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Arlington Showcases Renovated Affordable Housing Complex

The renovation of Buchanan Gardens Apartments cost about $32.4 million.

Affordable housing advocates celebrated the completed renovation of Buchanan Gardens Apartments on Monday, a $32.4 million project that will serve as a home to 111 families.

The Arlington Partnership for Affordable Housing bought the property, just north of Columbia Pike in the Barcroft neighborhood, in 2009. Renovation was phased in, and about 70 percent of the former tenants returned.

"They're beautiful," said resident Kelvin Flores, 27, who lives at the apartment complex with his family. "It's a lot better than it was before."

The housing partnership renovated and furnished a single unit to show residents before the larger renovation began in order to make the transition easier, said partnership president Nina Janopaul. The partnership also provided moving supplies and moving services to the displaced residents.

"An important part of what we do is try to preserve the community," she said.

The Arlington Partnership for Affordable Housing considers units "affordable" when the rent is no more than 30 percent of the gross household income. Generally, rates that are "affordable" in Arlington County are considered that way for families making up to $60,000 annually.

Just over half of the Buchanan Gardens Apartments, which previously had no renovation or electrical upgrades since they were built in 1949, are two- and three-bedroom apartments. That's an increase in the larger units designed to accommodate more families, Janopaul said.

The renovated units also have air-conditioning, which had been missing. New "bump outs" were constructed on each building to allow for more two- and three-bedroom units, said Linda Kelleher, the partnership's director of community and resident relations.

The renovated complex includes a new playground and a community center that will house an after-school program.

The units themselves would be considered a bit smaller than the average Arlington apartment.

Resident Corina Grant, who has a fourth-grader, said she was nervous when she first heard about the planned renovation.

"I was very nervous and concerned and I was thinking I don't know the area, I don't know the people,' Grant said during Monday's ceremony. "This was quite an experience for me and my son. But I'm glad we stayed."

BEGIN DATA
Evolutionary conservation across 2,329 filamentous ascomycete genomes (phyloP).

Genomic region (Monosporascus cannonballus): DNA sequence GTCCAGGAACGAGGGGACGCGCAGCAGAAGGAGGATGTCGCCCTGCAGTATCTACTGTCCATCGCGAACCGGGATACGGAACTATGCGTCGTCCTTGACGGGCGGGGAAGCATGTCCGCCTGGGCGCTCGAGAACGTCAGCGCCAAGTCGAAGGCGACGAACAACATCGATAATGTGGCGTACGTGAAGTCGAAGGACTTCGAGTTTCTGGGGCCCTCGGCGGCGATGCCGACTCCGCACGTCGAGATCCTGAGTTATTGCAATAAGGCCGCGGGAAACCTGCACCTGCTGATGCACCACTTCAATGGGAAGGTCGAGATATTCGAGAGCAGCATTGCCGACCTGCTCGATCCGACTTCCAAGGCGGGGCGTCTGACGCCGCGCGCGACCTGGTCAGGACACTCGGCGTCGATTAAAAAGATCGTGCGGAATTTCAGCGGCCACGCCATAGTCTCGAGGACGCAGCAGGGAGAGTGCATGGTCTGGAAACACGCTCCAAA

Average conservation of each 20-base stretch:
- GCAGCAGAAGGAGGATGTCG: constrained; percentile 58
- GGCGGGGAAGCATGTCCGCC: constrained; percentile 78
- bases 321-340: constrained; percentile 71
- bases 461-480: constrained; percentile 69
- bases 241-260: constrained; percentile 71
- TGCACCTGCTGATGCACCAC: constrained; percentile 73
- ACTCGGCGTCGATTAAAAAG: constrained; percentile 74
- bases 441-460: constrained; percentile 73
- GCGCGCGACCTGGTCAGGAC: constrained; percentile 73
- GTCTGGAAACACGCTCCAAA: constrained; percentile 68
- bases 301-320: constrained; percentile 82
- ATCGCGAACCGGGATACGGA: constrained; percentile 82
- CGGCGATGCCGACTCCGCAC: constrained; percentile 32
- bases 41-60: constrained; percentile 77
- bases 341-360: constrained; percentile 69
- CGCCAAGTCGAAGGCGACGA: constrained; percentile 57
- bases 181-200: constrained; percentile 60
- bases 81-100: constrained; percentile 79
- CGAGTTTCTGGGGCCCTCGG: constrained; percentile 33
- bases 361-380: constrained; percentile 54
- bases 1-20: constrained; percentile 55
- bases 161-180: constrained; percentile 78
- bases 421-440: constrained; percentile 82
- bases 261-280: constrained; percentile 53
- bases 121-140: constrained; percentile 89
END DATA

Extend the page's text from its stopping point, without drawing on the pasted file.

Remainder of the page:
She added: "Today we celebrate the culmination of all of our hard work and the beginning of a new chapter in our community."

Arlington County, using money from its Affordable Housing Investment Fund, put up $11.7 million early on to support the project. That allowed the housing partnership to leverage nearly $8 million from the Virginia Housing Development Authority and another $12 million through partners like Capital One Bank. The latter amount represents equity in the federal Low-Income Housing Tax Credit program.

U.S. Rep. Jim Moran, D-Va., said opponents to the tax credit call it a "loophole" — and that the only way to preserve it is to show off projects like Buchanan Gardens.

"Indirectly, it's a message we need to speak out loud and clear about what can happen when everyone works together in a worthwhile partnership," he said.

Janopaul praised Arlington County Board member Chris Zimmerman and state Sen. Barbara Favola., a former board member, for being early supporters of the project.

During this year's budget debate, Zimmerman tried to increase the amount of money Arlington County contributes to its Affordable Housing Investment Fund.

"The county's role is very important in situations like this," he said. "But we're going to have to step it up if we want to keep up our affordable housing."

Arlington County Board Chairwoman Mary Hynes said the project was a first glimpse of what will eventually be realized by the .

"We think Buchanan Gardens is the beginning of what that plan will be providing for us up and down the Pike," she said.

"This represents the epitome of our vision, where each person is important."

Susan Larson September 11, 2012 at 01:31 PM
As a former Columbia Pike resident, I applaud Arlington. "This represents the epitome of our vision, where each person is important," said Arlington County Board Chairwoman Mary Hynes.
Don September 11, 2012 at 04:39 PM
Renovation cost was over $300,000 per unit. Not truly 'affordable'. Low wage service workers, students, interns are excluded. Typical of Arlington's unaffordable 'affordable housing'. The County-owned Arlington Mill will exclude single persons who don't earn at least $30,000 per year.

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